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Grafana Tutorial: How to Create Kiosks to Display Dashboards on a TV

Grafana Tutorial: How to Create Kiosks to Display Dashboards on a TV

2 May, 2019 3 min

##Grafana Kiosk grafana-kiosk

A very useful feature of Grafana is the ability to display dashboards and playlists on a large TV.

Documentation on how to do this is sparse, which inspired this tutorial and also led to automating the process.

  • login
  • switch to kiosk or kiosk-tv mode
  • display the default dashboard set for the user
  • display a specified dashboard
  • start a playlist immediately (inactive mode enable)

Additionally, an initialize option is provided to configure LXDE for Raspberry Pi Desktop.

Here’s what we’ll end up with (please note these screenshots include the virtualbox window):

A kiosk displaying the default dashboard on in full screen: kiosk goal1

A kiosk displaying a specific dashboard on in TV mode: kiosk goal2

A kiosk displaying another dashboard on in normal mode: kiosk goal3

A kiosk with a playlist running on in full screen: kiosk goal4

A kiosk using Hosted Grafana login: kiosk goal5

A kiosk using local login: kiosk goal6

Getting Started

This setup uses a Raspberry Pi as the display for the kiosk. It is well-suited for displaying dashboards and is easy to set up. The “launcher” can be used on other devices (Arduino, NUC, etc.) running Linux or MacOS X.

You can also try this out with a VM; RPD will run inside virtualbox. The command will also run on MacOS X.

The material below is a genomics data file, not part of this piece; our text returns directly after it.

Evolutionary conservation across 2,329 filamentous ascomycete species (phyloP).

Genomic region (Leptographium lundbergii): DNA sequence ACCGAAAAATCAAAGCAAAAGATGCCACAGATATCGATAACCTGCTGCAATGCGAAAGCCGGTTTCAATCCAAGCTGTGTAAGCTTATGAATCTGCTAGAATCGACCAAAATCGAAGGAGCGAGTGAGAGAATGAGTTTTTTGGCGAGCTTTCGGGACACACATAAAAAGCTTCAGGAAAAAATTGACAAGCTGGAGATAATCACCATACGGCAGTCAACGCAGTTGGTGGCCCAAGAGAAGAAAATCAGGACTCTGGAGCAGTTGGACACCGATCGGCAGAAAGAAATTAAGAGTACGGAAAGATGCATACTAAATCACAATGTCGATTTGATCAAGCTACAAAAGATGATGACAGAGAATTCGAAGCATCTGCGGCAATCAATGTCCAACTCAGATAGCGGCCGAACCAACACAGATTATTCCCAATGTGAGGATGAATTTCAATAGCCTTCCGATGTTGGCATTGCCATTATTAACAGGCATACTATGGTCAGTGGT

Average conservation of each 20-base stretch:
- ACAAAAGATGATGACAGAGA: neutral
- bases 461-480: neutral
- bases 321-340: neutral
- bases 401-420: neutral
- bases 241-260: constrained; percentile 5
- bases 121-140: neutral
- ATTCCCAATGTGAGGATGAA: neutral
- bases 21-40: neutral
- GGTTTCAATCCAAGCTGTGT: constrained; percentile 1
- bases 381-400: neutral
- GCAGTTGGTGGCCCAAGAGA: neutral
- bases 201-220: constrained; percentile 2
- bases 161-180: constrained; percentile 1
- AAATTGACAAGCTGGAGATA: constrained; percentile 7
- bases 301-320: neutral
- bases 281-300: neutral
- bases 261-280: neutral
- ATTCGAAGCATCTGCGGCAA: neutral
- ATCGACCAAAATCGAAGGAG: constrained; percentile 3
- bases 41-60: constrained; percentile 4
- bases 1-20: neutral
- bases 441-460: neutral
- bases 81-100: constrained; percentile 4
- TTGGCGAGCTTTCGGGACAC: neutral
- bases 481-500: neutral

Raspberry Pi 2 & 3

Any Raspberry Pi can be used; however, this has only been tested with a v2 and v3b+ (and MacOS X Mojave).

To test with a VM, you can download a current version of Debian Stretch with Raspberry Pi Desktop.

For a Pi, use Raspbian Stretch with desktop and recommended software.

Raspbian Stretch with desktop and Raspbian Stretch Lite can also be used. The full install comes with everything you need to get running quickly.

Apply the iso to the sd-card as usual. For MacOS, works great!

Install “Unclutter” Utility

Boot up your Pi, and start a terminal window.

The application “unclutter” is used to keep the mouse point hidden. Install it with this command:

sudo apt-get install unclutter -y

Enable and Start SSH on Pi

sudo systemctl sshd enable
sudo systemctl sshd start
ip addr

Note the ip address output from above.

SSH into Pi

This step can be skipped, but it is much more convenient to interact with the Pi remotely over ssh.

Next ‘ssh’ into the Pi:

ssh pi@ipaddress

The default password is raspberry if you haven’t changed it.

Clone Git Repository

Next, clone the git repository.

git clone

Copy the appropriate binary from grafana-kiosk/bin. It will be one of these:

  • grafana-kiosk.linux.armv5
  • grafana-kiosk.linux.armv6
  • grafana-kiosk.linux.armv7
sudo cp bin/grafana-kiosk.linux.armv7 /usr/bin/grafana-kiosk

Additional binaries are available to run on standard Linux and MacOS:

  • grafana-kiosk.darwin
  • grafana-kiosk.linux.amd64
  • grafana-kiosk.linux.386

Try It Out!

Here are some commands to take it for a spin.

This will take the browser to a playlist on in fullscreen kiosk mode:

/usr/bin/grafana-kiosk --URL --login-method anon --kiosk-mode full

Running Grafana in Docker locally? Try this:

/usr/bin/grafana-kiosk --URL https://localhost:3000 --login-method local --user admin --password admin --kiosk-mode tv

Have a Hosted Grafana account? Try this, replacing the name of the instance, username, and password as appropriate:

/usr/bin/grafana-kiosk --URL --login-method gcom --user GCOM_USER --password GCOM_PASSWORD --kiosk-mode full

Wrapping Up

Hopefully this tutorial and utility will spread more kiosks. Show off yours on Twitter!


  • Support for OAuth2 logins